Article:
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Turns out 2021 is not a good year for Democrats to make California stand out too much for being weird.
With Gov. Gavin Newsom facing a Sept. 14 recall election, fellow Democrats in the Legislature appeared to protect him from having to sign or veto some controversial measures as they culled hundreds of bills Thursday, Aug. 26, in the biannual ritual known as the suspense file.
The notorious process marks a critical point in the legislative cycle when lawmakers decide which bills will advance to a vote of the full Senate or Assembly — and which they will snuff out for the year, often with no explanation. Killing bills on the suspense file is one way for Democrats who control the Capitol to shield their party from having to make a tough vote — on a proposal that could anger a powerful interest group, frustrate progressive constituents or draw the wrong kind of attention to this deep-blue state.
The recall election that's under way — voters have already received ballots in the mail and have until Sept. 14 to turn them in — added a new layer of political intrigue to the suspense file process that's already steeped in mystery. While Newsom has until Oct. 10 to decide on bills the Legislature approves, killing these bills — which had already passed one chamber — removes them from the campaign entirely.
Here are highlights of what we saw:
Newsom will not have to decide this year whether California should legalize mushrooms, ecstasy and other psychedelic drugs — nor will he have to weigh in on an ethical debate over turning people into garden compost after they die.
Minutes before the suspense file hearing began, the senator who wrote a bill allowing adults to use and share psychedelic drugs announced that he's shelving it for the year. While the proposal drew support from progressives who want to decriminalize drug use and advocates who cite the therapeutic role of psychedelics in treating some mental health disorders, it was opposed by law enforcement groups as well as Republicans and moderate Democrats.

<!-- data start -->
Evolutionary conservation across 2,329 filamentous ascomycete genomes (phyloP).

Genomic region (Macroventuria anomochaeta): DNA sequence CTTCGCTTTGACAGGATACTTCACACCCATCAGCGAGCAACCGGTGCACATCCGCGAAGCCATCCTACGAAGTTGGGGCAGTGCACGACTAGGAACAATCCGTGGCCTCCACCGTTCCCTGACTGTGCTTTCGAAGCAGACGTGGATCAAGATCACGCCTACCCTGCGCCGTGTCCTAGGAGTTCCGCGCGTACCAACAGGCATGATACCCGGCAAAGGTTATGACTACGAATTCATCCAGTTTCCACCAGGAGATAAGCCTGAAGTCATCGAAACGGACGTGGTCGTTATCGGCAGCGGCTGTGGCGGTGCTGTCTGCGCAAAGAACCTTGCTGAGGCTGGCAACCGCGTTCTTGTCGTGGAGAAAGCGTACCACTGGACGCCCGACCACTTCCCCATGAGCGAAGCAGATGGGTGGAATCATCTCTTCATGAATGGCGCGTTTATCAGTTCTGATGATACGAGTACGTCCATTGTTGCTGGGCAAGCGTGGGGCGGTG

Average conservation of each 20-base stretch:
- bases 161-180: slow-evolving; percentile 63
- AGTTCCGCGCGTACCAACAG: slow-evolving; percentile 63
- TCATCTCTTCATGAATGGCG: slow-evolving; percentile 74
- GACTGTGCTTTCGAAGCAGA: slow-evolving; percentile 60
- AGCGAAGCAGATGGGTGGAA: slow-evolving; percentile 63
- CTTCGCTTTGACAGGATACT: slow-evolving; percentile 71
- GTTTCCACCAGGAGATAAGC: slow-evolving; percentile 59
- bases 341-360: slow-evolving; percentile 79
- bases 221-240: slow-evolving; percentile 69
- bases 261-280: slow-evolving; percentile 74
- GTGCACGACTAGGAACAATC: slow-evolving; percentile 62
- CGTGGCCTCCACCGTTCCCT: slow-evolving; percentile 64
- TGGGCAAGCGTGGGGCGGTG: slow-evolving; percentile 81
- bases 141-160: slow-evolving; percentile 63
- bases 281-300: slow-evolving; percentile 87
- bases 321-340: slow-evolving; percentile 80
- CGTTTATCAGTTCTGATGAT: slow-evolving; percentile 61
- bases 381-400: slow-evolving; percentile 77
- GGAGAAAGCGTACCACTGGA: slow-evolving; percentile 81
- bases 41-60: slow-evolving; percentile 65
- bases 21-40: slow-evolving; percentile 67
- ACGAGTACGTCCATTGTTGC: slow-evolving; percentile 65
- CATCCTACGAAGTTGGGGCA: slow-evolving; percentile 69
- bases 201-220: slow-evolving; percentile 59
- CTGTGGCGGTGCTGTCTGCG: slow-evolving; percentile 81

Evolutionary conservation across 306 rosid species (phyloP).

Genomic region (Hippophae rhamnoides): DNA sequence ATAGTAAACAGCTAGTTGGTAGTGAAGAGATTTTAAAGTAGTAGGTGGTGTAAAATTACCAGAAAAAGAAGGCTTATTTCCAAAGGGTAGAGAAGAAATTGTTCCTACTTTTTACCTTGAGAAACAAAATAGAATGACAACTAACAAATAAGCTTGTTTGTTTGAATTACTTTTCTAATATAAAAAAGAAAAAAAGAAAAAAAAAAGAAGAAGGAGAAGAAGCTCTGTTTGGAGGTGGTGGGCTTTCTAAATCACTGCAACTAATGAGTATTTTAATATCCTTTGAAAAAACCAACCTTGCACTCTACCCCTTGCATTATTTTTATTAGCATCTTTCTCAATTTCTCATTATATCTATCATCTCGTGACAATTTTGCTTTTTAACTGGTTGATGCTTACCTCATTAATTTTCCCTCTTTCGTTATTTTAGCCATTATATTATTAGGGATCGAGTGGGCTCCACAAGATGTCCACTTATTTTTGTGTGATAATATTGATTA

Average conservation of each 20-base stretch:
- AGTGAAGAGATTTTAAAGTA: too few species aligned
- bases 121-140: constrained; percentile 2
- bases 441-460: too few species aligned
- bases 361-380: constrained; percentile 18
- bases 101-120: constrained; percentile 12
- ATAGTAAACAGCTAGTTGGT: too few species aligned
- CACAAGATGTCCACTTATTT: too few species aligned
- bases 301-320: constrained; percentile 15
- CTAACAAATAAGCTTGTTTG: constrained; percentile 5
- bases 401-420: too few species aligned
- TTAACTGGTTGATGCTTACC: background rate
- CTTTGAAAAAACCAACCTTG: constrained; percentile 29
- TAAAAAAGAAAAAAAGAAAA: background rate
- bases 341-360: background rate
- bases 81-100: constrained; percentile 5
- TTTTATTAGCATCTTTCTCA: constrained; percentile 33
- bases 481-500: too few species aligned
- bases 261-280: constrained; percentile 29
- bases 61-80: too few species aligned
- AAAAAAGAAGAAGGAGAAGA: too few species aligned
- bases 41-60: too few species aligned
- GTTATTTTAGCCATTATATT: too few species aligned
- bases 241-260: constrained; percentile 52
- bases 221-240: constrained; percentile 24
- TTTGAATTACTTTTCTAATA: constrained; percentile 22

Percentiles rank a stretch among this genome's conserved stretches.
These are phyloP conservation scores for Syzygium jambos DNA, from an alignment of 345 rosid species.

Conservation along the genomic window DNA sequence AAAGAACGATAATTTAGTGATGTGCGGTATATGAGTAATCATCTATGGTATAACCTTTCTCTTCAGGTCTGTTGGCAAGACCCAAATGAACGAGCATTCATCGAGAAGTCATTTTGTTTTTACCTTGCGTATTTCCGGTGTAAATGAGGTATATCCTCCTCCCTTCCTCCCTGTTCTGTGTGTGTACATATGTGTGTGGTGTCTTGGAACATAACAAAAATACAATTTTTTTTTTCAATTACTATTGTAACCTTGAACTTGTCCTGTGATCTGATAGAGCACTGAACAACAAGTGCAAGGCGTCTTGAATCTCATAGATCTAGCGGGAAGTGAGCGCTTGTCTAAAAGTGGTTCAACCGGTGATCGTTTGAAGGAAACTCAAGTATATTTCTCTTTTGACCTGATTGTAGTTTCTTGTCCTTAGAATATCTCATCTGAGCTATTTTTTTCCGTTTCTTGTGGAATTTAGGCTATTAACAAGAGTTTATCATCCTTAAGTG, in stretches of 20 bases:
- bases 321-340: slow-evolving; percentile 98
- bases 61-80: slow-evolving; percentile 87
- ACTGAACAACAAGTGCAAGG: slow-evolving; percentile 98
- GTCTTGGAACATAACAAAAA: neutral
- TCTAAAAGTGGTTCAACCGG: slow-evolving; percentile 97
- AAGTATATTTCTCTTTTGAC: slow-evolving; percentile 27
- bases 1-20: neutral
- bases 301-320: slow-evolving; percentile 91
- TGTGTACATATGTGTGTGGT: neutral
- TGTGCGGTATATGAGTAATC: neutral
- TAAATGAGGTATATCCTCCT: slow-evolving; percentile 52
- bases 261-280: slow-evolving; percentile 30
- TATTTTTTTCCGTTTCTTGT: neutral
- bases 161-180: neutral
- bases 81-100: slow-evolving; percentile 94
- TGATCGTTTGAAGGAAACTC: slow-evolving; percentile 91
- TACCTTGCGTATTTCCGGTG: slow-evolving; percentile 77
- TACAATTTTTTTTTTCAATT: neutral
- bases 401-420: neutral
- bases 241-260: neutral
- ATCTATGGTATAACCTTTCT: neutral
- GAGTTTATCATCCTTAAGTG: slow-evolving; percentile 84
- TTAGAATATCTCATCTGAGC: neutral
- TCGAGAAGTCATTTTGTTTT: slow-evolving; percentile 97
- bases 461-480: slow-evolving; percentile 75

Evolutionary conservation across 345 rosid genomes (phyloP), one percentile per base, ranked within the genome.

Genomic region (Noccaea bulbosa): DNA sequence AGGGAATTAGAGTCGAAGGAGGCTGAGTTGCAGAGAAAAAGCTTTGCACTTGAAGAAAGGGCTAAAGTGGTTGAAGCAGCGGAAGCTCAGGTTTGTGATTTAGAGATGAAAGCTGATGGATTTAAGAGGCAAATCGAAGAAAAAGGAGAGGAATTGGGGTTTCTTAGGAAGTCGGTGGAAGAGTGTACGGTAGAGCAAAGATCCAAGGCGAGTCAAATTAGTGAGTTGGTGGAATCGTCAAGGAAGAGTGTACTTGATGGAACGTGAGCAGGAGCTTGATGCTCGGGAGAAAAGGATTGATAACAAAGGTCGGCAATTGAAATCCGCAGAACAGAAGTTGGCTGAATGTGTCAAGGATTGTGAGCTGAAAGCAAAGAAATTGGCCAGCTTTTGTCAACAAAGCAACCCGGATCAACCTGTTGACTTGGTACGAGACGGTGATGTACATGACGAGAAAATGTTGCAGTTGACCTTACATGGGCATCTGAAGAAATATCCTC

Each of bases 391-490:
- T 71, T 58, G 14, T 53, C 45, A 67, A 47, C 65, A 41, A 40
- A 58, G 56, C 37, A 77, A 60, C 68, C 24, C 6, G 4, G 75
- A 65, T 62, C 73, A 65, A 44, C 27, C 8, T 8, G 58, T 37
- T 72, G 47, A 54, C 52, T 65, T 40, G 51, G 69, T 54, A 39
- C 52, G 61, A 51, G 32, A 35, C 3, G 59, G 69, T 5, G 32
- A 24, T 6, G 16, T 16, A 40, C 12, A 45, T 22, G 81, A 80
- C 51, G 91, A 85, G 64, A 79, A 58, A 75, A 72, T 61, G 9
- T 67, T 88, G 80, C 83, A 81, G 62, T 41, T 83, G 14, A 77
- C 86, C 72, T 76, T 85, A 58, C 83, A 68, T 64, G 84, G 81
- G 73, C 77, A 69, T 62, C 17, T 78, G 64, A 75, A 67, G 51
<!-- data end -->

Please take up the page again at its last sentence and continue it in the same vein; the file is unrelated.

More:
"We have a realistic chance of passing it next year," said a statement from Sen. Scott Wiener, a San Francisco Democrat.
Lawmakers also halted a measure to allow Californians to turn their bodies into compost after death. Though it had bipartisan support and was pitched as an environmental alternative to cremation, which emits pollution, the proposal faced opposition from the Catholic Church.
Bottling the bills up now protects Newsom from having to choose between his progressive base and the potential national perception of: "There goes crazy California."
Democrats also sidelined two progressive efforts to tackle the influence of money in politics. One measure would have required more disclosure on online political ads about who's funding them, and would have required disclosing the funders behind initiative petitions when voters sign them. The other would have required prosecutors to recuse themselves from investigating a police shooting if they'd received campaign donations from police unions. Both measures were opposed by public employee labor unions, which are major campaign donors to Democrats. The Service Employees International Union, which testified against the disclosure bill, has poured at least $4 million into Newsom's anti-recall campaign.
Police unions — which have not donated to Newsom's anti-recall campaign but donate heavily to legislators' reelection campaigns — opposed the bill requiring prosecutors to recuse themselves from criminal investigations of officers if they take police unions' campaign donations. The measure also reflected an ideological schism among district attorneys. Though it was backed by a handful of progressive prosecutors, it was opposed by the statewide association.
Lawmakers helped themselves by avoiding a conflict with police unions — while also helping Newsom steer clear of the fight among prosecutors.
Ongoing crises at the Employment Development Department have become one of the most embarrassing aspects of Newsom's leadership during the pandemic. While Californians who lost their jobs struggled to get unemployment payments from an agency overwhelmed by technology problems and soaring demand, a criminal ring managed to fraudulently grab billions of dollars in benefits.
Lawmakers from both parties introduced bills attempting to fix some of the problems. On Thursday, Democrats killed three Republican measures addressing EDD, including one to improve call centers, modernize its technology and assess its safeguards against fraud; another to require the agency cross check applications for unemployment assistance with current state prison rolls; and a third aimed at fraud prevention by prohibiting the department from sending mail containing Social Security numbers.
"California completely failed its unemployed during the pandemic and today failed them again," said a statement from GOP Senate leader Scott Wilk of Santa Clarita. "These were good, common-sense solutions recommended by the State Auditor. Good solutions shouldn't have party lines — unfortunately, that was not the case today."
Assemblymember Lorena Gonzalez, a San Diego Democrat who leads the appropriations committee that killed the bills, said on Twitter:
"We passed a lot of reform bills, they're in the senate. These were duplicative."